Houston Texans wideout Kenny Stills participated in a gathering at Kentucky's Capitol building in Frankfort on Thursday where activists and protesters sought justice for Breonna Taylor.
The gathering included Taylor's family and a number of other speakers, such as musician and actor Common, actor and producer Jada Pinkett Smith and trial lawyer Ben Crump:
Ben Crump @AttorneyCrump
Today we honored #BreonnaTaylor’s life and let her name be heard at the KY State Capitol ✊🏾 Shout out to @tamikadmallory & @untilfreedom for organizing the #JusticeForBre rally 👏🏾 Thank you to everyone who showed support either virtually or here in Frankfort. We must not let up!! https://t.co/RJinm79QF1
Taylor, a 26-year-old Black woman, was shot and killed in her own apartment late at night on March 13 after Louisville detectives raided her home as part of a narcotics investigation. Police suspected a man was having narcotics sent to Taylor's apartment and stored there. They obtained a no-knock warrant to raid her apartment, though police have claimed they did knock.
Taylor's family has disputed that claim.
Taylor was reportedly asleep at the time of the raid. Her boyfriend, Kenneth Walker, shot at the officers, believing someone was breaking in. He had reportedly been in the process of calling 911 when police entered the home. Walker was charged with attempted murder of a police officer and first-degree assault, though the charges were dropped.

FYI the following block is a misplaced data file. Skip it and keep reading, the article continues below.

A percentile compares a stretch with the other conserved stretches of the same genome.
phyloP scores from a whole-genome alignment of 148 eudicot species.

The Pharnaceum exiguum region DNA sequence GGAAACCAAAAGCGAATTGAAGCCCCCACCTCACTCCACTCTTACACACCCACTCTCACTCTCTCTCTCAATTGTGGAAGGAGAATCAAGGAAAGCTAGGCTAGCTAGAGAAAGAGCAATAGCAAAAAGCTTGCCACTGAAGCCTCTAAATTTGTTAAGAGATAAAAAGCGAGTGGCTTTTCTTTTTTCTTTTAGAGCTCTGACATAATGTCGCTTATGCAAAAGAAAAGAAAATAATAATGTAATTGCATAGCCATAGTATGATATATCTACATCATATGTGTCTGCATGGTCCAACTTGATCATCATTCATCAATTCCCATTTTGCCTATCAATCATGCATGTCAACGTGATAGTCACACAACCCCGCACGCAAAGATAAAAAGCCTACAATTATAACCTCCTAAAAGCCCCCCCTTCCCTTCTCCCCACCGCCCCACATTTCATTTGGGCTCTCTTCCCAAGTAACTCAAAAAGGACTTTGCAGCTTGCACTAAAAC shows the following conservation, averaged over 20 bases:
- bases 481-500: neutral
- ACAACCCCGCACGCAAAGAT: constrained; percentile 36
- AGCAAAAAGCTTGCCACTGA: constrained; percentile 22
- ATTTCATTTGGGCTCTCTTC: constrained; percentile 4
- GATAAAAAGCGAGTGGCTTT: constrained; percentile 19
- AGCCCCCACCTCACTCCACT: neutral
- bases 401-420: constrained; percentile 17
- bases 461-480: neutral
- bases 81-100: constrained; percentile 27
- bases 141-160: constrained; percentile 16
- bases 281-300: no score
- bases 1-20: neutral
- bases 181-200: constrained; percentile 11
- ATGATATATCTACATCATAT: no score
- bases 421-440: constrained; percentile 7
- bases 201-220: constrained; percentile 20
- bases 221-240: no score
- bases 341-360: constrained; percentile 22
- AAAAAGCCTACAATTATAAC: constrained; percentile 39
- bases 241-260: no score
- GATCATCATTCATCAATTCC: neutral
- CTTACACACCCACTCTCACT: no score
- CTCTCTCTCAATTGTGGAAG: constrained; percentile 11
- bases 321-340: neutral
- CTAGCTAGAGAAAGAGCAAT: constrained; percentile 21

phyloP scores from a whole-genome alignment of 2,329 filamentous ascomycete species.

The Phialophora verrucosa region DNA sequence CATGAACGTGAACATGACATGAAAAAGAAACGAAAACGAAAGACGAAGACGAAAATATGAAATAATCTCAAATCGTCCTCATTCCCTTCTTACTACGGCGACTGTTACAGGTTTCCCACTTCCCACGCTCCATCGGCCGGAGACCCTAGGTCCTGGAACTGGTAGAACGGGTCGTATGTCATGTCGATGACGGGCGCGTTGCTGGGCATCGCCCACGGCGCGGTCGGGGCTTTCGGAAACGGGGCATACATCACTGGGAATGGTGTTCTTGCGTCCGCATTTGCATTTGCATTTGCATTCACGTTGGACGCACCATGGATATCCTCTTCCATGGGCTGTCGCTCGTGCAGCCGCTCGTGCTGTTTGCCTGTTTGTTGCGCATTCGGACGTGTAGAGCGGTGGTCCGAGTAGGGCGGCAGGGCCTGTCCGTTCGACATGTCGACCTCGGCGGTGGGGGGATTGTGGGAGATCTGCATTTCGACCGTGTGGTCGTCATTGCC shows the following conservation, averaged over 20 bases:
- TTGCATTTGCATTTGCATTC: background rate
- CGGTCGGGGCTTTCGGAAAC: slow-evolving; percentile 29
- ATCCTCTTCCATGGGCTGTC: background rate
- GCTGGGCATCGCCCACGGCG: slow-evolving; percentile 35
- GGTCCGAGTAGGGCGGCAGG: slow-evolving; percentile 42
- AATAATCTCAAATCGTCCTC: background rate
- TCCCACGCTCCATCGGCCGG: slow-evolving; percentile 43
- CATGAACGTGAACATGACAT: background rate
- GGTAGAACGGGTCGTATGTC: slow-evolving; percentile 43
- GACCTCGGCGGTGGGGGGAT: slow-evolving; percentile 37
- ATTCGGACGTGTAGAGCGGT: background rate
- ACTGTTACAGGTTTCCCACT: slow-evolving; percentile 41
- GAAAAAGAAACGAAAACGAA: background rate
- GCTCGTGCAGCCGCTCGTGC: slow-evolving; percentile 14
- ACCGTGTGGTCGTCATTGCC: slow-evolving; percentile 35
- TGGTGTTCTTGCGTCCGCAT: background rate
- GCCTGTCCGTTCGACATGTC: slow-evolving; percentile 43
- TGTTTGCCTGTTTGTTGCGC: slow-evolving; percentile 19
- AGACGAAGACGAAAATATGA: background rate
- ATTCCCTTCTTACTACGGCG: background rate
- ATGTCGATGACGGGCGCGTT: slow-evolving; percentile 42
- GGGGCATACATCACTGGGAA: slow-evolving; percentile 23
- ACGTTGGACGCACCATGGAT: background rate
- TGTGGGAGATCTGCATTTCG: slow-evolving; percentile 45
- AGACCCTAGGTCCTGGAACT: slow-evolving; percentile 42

Per the AP, "Taylor was shot eight times by officers." The three detectives on the scene—Brett Hankison, Myles Cosgrove and Jonathan Mattingly—have not been arrested or charged with any crimes. Hankison has since been fired, while Cosgrove and Mattingly are on administrative leave. Activists want to see all three detectives arrested.
Protests have continued around the United States and the world as people demand justice in the wake of the killings of Breonna Taylor and George Floyd—who died after since-fired and since-arrested Minneapolis police officer Derek Chauvin kneeled on his neck for nearly nine minutes—and to raise awareness about systemic racism and police brutality.
"I removed my filter when it comes to politics, religion, social issues. I'm not worried about whether people are comfortable or uncomfortable," he told Cameron Wolfe of The Undefeated in 2019. "Unarmed black people are being killed by police. It's unfair that we've got people sitting around being comfortable. I'm uncomfortable with that."